With his new double EP, Time/Space, Charlie Lim just gets better
Bold, experimental, vulnerable
We sit down for a burger with Charlie Lim as he chats about his double EP, Time/Space, and how it shows off his volatile nature
A burger can be very distracting.
We're seated in Carvers & Co, a café in Singapore's East owned by Charlie Lim's drummer and his wife, and Lim is taking a generous bite from his perfectly medium rare beef burger. The juices leave a moist stain on the sides of his mouth.
"It's so good, you wanna try some?" he offers.
I politely decline. It wouldn't be professional to take a bite. Besides, I've already gawked too much, and even commented on how good it smelled — he must be asking out of courtesy.
"What was I saying?" Lim asks.
The singer-songwriter was sharing about the beauty of songwriting and performance. In particular, the ability to transcend the emotions originally felt during the song's genesis by being present and connected to the music and lyrics during a live performance. It's pretty deep stuff, but you'd expect nothing less from a Jeff Buckley fan.
A music performance graduate (he dropped all his science subjects for music, philosophy and what he calls "artsy bullshit"), his latest double EP is split into Time and Space respectively, with the latter showcasing a more experimental side to the musician.
In between Lim eating his burger and me sipping my water, we discuss the influences behind his new record, the vulnerability in his performances, and his first ever music video.
So you've just finished mastering the album last week.
For the last four to five months I've been working 18 to 20 hours everyday, sleeping very little. It seems that my whole life has been almost bipolar and out of my control. So either nothing happens, I have huge inertia and no confidence to get anything done; or everything happens at once, and I get very manic and get everything done in a short amount of time. It's very volatile. Right now I'm just riding the wave.
How do Time and Space differ from each other?
On a sonic level, Time revolves around this whole folk pop, acoustic melancholic kind of traditional songwriting. It's more of a linear narrative — hence time — and a lot of analog instrumentation. It's very warm-sounding, and recorded with a lot of live instruments. Meanwhile Space is more of an exploration — get the pun? It's all DIY. It's a lot more groovy and beat-driven, with more collages in the vocals and more harmonies involved. It was done in my bedroom on my computer, and quite experimental in production.
Were you trying to push the envelope?
Being a singer-songwriter is really overrated. A lot of people can do that. I try to distinguish myself from that usual, acoustic, four-chord kind of music. But ultimately, I'm still a singer and songwriter. It has to revolve around a song — I don't want my music to be an experiment in production without having some sort of backbone or narrative. All my songs are introspective. I like the juxtaposition of the kind of beat-driven music against interesting chord progressions and melodies.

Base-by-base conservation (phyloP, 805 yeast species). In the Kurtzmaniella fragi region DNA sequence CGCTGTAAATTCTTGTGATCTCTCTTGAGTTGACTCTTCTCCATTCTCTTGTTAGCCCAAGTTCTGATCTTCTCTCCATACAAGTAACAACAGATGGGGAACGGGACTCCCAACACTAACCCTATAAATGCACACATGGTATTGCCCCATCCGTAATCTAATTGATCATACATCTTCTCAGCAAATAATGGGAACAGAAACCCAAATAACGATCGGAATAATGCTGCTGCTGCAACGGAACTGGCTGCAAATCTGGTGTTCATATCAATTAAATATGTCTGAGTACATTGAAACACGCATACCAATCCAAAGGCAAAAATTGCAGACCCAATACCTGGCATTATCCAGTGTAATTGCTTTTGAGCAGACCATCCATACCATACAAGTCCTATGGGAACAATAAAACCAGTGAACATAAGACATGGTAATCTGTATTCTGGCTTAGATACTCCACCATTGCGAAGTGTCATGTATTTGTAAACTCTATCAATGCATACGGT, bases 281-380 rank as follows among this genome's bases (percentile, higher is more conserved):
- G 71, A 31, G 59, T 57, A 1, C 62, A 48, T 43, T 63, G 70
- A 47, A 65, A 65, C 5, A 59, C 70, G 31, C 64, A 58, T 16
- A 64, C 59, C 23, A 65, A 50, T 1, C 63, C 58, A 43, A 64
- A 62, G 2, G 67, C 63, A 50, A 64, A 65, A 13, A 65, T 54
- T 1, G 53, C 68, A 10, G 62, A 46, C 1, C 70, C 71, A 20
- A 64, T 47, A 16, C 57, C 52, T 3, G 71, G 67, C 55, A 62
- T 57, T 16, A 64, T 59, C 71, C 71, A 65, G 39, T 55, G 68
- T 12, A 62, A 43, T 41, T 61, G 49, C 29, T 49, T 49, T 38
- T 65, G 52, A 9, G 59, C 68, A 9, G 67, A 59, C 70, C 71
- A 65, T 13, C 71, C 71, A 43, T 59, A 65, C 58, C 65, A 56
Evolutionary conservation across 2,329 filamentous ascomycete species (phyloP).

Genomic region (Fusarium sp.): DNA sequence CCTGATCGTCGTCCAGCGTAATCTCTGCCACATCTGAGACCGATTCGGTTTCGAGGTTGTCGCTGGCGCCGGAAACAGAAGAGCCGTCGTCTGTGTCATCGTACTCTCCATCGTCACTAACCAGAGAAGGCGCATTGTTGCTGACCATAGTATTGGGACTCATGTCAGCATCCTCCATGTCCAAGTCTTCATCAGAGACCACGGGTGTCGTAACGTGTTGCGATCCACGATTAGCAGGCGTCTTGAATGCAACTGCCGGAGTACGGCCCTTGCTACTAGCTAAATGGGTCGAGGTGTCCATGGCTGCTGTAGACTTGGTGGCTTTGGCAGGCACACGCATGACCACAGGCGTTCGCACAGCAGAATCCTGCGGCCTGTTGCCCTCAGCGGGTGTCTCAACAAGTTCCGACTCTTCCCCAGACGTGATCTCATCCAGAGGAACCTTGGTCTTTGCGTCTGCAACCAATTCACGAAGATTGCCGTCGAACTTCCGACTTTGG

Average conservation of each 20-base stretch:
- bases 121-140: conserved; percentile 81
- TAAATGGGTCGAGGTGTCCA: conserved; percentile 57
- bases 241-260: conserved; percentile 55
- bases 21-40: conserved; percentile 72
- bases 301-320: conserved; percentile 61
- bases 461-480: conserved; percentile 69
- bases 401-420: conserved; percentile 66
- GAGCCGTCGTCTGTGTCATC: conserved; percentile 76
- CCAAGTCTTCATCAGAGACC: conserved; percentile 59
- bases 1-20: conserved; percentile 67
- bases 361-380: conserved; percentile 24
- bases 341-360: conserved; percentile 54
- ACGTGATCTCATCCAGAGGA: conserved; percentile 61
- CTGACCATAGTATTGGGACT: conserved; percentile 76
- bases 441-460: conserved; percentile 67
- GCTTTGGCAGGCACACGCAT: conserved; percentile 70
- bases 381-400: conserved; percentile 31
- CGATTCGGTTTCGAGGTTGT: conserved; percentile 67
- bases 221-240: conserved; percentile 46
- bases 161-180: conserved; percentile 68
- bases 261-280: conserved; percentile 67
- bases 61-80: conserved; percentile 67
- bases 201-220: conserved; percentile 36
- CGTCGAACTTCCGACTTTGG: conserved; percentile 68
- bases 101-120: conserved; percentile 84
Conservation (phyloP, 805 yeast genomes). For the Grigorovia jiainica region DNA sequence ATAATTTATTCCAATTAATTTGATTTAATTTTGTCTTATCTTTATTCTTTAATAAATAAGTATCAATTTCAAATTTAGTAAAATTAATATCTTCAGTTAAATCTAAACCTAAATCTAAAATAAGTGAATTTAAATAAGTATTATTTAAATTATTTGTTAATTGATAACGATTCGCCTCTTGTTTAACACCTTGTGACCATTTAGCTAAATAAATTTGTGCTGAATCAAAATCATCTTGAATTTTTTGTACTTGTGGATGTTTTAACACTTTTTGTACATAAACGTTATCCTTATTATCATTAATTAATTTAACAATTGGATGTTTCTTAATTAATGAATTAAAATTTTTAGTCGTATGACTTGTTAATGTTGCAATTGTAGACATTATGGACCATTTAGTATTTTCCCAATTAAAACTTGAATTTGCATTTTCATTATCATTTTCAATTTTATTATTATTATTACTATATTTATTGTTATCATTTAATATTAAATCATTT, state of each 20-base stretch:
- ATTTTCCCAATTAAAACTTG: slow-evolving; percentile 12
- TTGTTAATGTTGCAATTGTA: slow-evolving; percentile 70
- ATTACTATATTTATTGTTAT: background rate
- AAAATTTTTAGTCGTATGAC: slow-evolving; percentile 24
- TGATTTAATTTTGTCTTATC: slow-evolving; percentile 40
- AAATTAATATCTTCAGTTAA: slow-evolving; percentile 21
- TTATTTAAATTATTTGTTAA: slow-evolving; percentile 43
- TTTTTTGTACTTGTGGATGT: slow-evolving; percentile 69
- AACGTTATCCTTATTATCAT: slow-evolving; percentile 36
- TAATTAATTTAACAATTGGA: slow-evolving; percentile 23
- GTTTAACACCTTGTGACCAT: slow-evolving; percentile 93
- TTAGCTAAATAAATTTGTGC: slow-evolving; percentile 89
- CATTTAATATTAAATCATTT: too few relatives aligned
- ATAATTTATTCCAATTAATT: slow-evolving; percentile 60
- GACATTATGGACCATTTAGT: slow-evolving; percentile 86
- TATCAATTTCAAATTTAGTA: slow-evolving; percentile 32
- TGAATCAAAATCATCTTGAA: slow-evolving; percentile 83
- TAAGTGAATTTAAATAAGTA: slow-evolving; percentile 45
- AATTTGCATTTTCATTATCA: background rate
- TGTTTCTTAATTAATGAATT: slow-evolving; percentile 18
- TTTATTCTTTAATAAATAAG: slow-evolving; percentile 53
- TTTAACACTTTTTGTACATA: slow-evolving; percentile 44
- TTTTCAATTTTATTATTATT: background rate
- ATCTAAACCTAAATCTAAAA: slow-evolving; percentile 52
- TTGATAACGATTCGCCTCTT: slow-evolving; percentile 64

We heard you filmed your first music video with a plane.
It all came together at the very last minute. We rented a 747 plane, but that makes up a small part of the video. The video's for the last song on the album, and that's an interesting choice. It's my favourite song from the album and means the most to me.
Your songs are very emotional. Do you revisit those feelings and still feel vulnerable when you perform?
You always have to be vulnerable when you play. It's emotionally exhausting. I feel like I've ran 10km after a performance. You have to bare your soul and be very present in that moment. But I'm not revisiting that particular time. It's more important to be present in that moment than to try to purposely revisit those things and to bring them out and be an actor. It's really not about that.
Do you listen to your own music?
I try not to because I spend so many hours working on it. I turned on my Spotify playlist yesterday, and found five things I didn't like about it. Whenever they play my music here (at Carvers and Co), I freak out. So they know that when I'm here, they never play the music.
Are you happy with what you've done so far?
I'm proud of it — I don't think I would say I'm happy. Because if I'm content, then what is there to aim and aspire towards? I say that not out of forced humility. I'm genuinely frustrated at myself a lot of the time, and try to push the envelope.
Would you ever write a song about a burger?
Sure. I mean, I would, but not under Charlie Lim. I'd put on a different accent maybe, pitch my voice up, and write an awesome jingle. Be like, [in an Australian accent] "Get a burger, at Carvers!"
House of Riot Presents A Triple Bill: Charlie Lim, iNCH, The Great Spy Experimentis happening at the Esplanade Concert Hall on 6 June. More details here.